Daylighting the 60 Blog

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Who came up with the brilliant idea of moving the clocks forward on the weekend in the middle of the night?  Why not move clocks ahead on a Friday afternoon around 4:00 p.m.?

Are you ready?

Daylight Saving Time (DST) is coming.  Maybe its motto can be “Making the snooze button more necessary since 1918.”  It was first used in Europe during WWI to save energy and make better use of natural light.  For years, some parts of the United States used DST, while others did not.  Good news: the days are getting longer now.  Bad news: on Sunday, daylight saving time starts and you lose an hour of sleep.

At the beginning of the DST period in the spring, clocks are moved forward, usually by one hour. When DST ends in the fall, clocks are turned back again.  DST does not add daylight but it gives us more usable hours of daylight.  In that sense, DST “saves” daylight, especially during early spring.  Standard time refers to time without DST.

In the U.S., “Fast Time” as it was called then, was first introduced in 1918 when President Woodrow Wilson signed it into law to support the war effort during World War I.   Only seven months later the seasonal time change was repealed. However, some cities, including Pittsburgh, Boston, and New York, continued to use it until President Franklin D. Roosevelt instituted year-round DST in the United States in 1942.  Year-round DST, also called “War Time,” was in force during World War II, from February 9, 1942, to September 30, 1945, in the U.S. and Canada.  During this time, the U.S. time zones were called “Eastern War Time,” “Mountain War Time,” “Central War Time,” and “Pacific War Time.”  After the surrender of Japan in mid-August 1945, the time zones were relabeled “Peace Time.”

From 1945 to 1966 there were no uniform rules for DST in the U.S. and it caused widespread confusion especially for trains, buses, and the broadcasting industry.  As a result, the Uniform Time Act of 1966 (UTA) was established by Congress.  It stated that DST would begin on the last Sunday of April and end on the last Sunday of October.  However, states still had the ability to be exempt from DST by passing a state ordinance.

Arizona is exempt from DST according to the U.S. Energy Policy Act of 2005.  This allows every state or territory the right to decide if it wants to use DST.  If DST is observed, the state has to schedule DST in sync with the rest of the U.S.:  from the second Sunday in March until the first Sunday in November.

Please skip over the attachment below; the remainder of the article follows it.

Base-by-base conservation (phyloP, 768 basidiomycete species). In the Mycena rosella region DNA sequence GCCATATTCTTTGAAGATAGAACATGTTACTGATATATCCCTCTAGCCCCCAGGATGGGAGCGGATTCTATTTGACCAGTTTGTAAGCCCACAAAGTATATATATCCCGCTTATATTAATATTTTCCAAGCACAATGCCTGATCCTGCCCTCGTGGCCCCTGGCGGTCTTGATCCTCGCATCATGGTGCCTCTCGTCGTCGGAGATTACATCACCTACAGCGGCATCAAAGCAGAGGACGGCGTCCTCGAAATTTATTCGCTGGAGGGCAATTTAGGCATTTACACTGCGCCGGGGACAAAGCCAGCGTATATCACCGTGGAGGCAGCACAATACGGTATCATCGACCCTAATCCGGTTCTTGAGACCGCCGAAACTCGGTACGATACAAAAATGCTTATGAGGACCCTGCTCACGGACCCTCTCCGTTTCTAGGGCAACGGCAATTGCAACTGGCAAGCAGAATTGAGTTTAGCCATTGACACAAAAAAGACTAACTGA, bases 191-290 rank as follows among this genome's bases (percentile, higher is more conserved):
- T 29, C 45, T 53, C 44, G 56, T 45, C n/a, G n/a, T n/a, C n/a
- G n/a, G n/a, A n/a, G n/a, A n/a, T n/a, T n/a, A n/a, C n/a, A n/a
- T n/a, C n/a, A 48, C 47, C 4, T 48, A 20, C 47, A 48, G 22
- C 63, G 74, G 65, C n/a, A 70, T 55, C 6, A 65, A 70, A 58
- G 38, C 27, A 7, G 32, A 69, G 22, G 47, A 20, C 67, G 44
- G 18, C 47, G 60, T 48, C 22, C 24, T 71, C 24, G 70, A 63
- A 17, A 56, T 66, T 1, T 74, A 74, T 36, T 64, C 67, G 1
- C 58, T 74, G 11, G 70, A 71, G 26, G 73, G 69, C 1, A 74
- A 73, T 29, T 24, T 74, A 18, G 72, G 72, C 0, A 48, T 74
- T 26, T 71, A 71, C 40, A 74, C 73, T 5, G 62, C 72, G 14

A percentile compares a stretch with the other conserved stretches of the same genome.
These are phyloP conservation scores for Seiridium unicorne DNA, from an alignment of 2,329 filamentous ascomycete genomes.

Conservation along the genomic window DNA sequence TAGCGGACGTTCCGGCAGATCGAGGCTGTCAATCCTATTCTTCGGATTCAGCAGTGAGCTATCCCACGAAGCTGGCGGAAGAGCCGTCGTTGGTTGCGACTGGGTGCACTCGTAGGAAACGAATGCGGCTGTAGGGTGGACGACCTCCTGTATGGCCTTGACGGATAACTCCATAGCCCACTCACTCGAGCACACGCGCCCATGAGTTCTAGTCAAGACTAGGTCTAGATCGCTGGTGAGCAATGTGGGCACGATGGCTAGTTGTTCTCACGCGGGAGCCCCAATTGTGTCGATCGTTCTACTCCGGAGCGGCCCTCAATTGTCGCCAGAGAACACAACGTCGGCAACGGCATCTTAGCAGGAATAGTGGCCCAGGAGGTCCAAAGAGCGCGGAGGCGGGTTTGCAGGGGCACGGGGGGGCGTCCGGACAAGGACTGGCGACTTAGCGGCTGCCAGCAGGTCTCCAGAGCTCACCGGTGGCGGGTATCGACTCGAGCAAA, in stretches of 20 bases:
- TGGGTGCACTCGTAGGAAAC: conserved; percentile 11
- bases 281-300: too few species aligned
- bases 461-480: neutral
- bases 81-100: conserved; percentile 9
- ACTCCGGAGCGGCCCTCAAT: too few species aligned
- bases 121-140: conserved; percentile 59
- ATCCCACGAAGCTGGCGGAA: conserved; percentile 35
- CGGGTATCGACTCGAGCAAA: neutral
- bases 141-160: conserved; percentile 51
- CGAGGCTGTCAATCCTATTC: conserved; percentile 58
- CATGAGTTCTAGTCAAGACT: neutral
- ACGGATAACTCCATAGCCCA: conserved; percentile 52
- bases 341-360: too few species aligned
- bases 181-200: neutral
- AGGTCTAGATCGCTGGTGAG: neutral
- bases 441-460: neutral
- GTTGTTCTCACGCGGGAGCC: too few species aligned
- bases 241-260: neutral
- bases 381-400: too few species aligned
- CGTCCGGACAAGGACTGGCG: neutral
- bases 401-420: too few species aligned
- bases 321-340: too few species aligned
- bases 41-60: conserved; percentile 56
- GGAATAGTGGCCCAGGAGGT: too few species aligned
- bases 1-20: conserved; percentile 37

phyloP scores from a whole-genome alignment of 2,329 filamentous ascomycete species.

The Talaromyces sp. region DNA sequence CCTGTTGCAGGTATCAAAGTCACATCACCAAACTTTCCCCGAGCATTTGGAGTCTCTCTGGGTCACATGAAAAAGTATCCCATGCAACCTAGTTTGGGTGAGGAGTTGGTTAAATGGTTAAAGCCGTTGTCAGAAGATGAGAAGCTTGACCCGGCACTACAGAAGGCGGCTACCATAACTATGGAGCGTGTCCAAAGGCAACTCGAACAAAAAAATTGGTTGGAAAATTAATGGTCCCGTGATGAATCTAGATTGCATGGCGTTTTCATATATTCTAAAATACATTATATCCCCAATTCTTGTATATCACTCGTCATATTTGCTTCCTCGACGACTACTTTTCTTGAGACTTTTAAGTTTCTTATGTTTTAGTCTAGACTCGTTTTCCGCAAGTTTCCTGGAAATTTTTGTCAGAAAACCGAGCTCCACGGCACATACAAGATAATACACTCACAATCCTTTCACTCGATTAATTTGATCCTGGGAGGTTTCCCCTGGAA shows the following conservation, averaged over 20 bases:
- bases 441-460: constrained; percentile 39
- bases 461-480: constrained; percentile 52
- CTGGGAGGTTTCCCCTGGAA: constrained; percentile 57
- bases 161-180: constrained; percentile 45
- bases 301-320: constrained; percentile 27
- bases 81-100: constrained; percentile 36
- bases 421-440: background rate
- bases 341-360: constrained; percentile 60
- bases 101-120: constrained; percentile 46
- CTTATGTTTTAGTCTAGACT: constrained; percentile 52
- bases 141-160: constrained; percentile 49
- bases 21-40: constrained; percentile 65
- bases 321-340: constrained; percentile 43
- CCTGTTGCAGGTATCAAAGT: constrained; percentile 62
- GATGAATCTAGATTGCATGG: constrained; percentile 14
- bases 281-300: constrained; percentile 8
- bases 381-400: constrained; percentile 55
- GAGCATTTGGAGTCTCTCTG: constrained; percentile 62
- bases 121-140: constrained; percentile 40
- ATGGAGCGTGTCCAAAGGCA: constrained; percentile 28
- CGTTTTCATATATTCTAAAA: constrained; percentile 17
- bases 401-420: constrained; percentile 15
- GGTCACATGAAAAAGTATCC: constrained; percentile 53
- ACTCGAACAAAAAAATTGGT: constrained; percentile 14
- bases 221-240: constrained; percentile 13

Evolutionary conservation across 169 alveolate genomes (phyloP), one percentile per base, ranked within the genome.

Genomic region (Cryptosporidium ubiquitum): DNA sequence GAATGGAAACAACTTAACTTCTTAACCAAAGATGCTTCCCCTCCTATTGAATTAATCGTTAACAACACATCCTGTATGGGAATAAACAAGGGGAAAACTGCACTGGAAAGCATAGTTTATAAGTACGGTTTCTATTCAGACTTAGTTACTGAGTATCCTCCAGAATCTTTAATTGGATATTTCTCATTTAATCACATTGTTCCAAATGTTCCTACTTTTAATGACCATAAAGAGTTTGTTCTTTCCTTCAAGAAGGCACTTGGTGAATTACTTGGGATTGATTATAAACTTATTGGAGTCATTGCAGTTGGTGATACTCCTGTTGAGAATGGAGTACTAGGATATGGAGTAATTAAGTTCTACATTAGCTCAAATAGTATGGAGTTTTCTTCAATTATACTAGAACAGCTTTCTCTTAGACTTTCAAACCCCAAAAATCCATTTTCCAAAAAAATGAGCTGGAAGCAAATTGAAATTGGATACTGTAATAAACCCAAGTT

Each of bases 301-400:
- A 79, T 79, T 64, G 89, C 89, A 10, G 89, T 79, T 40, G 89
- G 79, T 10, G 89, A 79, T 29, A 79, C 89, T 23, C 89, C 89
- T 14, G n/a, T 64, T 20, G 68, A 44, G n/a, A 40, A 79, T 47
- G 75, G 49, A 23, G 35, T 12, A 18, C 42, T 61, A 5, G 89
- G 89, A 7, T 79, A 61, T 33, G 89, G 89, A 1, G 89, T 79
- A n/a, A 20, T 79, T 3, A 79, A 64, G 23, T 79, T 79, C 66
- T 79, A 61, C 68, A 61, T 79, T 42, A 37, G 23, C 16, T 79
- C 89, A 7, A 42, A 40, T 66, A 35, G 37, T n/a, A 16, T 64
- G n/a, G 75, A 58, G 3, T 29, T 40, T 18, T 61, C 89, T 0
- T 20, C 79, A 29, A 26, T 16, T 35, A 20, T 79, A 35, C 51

Most people believed that DST was not necessary given Arizona’s hot climate, and cooler evenings were a benefit.  However, some businesses operating interstate complained that they had to keep reminding other states that Arizona doesn’t have DST.  The 1966 UTA set a schedule for DST, but left it up to local jurisdictions to decide if DST was to be used.  In 1967, Arizona observed DST from the last Sunday of April to the last Sunday of October. That year, it followed the rest of the country in returning to Standard Time. This change provoked so many negative reactions that DST was never used again. People in Arizona, including many businesses, farming communities, and parents, preferred to remain on Mountain Standard Time throughout the year, claiming that DST produced no benefits for them.

The U.S. Congress extended DST to a period of ten months in 1974 and eight months in 1975, in hopes to save energy following the 1973 oil embargo.  The trial period showed that DST saved the energy equivalent of 10,000 barrels of oil each day, but DST still proved to be controversial.  Many complained that the dark winter mornings endangered the lives of children going to school.

After the energy crisis was over in 1976, the DST schedule in the U.S. was revised several times throughout the years. From 1987 to 2006, the country observed DST for about seven months each year. The current schedule was introduced in 2007 which extended the period by about one month.  Today, DST starts on the second Sunday in March and ends on the first Sunday in November.

The incorrect term “Daylight Savings Time” is very commonly used, especially in Australia, Canada, and the U.S.  It’s likely that “savings” entered the popular vocabulary because it’s so often used in everyday contexts, like “savings account.”

DST is now in use in over 70 countries worldwide and affects over a billion people every year.  The beginning and end dates vary from one country to another. In 1996, the European Union (EU) standardized an EU-wide DST schedule, which runs from the last Sunday in March to the last Sunday in October.  I hadn’t given much thought to DST in other countries until just yesterday when we received a firmwide email informing us that our European offices don’t change their clocks for two more weeks.

With the exception of the Navajo Nation, Arizona does not set the clocks forward one hour in spring with the rest of the U.S. and they observe Mountain Standard Time (MST) all year.  Don’t confuse MST with Mountain Daylight Time (MDT), the time zone observed in other part of the Mountain time zone.  Hawaii is the only U.S. state that does not use DST at all.  None of the U.S. dependencies observe DST either.

Anyone else confused?


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